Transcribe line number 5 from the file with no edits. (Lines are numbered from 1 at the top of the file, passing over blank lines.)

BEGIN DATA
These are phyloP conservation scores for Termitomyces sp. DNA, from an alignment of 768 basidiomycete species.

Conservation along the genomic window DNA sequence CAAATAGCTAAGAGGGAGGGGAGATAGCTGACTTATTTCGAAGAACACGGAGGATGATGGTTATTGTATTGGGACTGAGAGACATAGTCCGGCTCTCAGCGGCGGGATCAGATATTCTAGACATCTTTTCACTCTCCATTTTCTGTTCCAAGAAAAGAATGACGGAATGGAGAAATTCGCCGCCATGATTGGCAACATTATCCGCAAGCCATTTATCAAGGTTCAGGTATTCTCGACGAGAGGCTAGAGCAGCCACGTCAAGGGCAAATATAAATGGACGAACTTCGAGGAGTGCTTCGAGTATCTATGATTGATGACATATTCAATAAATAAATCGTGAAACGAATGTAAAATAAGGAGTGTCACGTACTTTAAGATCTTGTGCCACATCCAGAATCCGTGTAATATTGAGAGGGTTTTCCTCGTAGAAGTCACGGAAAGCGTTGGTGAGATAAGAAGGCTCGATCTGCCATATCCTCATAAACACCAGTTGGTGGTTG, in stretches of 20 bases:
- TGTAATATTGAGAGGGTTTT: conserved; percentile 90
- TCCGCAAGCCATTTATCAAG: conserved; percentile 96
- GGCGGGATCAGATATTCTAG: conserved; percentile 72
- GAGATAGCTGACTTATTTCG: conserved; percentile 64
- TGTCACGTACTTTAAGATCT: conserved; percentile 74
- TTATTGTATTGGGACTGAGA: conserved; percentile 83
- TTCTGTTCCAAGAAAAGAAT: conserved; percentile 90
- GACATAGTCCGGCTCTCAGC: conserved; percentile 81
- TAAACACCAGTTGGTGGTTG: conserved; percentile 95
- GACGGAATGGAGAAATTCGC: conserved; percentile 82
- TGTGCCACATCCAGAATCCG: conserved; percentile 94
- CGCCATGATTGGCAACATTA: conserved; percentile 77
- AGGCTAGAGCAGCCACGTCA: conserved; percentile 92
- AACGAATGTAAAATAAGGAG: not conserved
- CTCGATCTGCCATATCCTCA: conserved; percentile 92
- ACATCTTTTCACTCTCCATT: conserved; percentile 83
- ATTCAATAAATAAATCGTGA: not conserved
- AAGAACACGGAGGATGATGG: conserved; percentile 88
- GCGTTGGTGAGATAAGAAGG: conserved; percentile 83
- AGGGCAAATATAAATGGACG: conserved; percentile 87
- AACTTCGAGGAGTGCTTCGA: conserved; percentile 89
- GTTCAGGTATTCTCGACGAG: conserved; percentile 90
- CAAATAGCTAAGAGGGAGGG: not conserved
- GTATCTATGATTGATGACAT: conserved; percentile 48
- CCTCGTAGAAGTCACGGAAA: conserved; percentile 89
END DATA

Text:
- GGCGGGATCAGATATTCTAG: conserved; percentile 72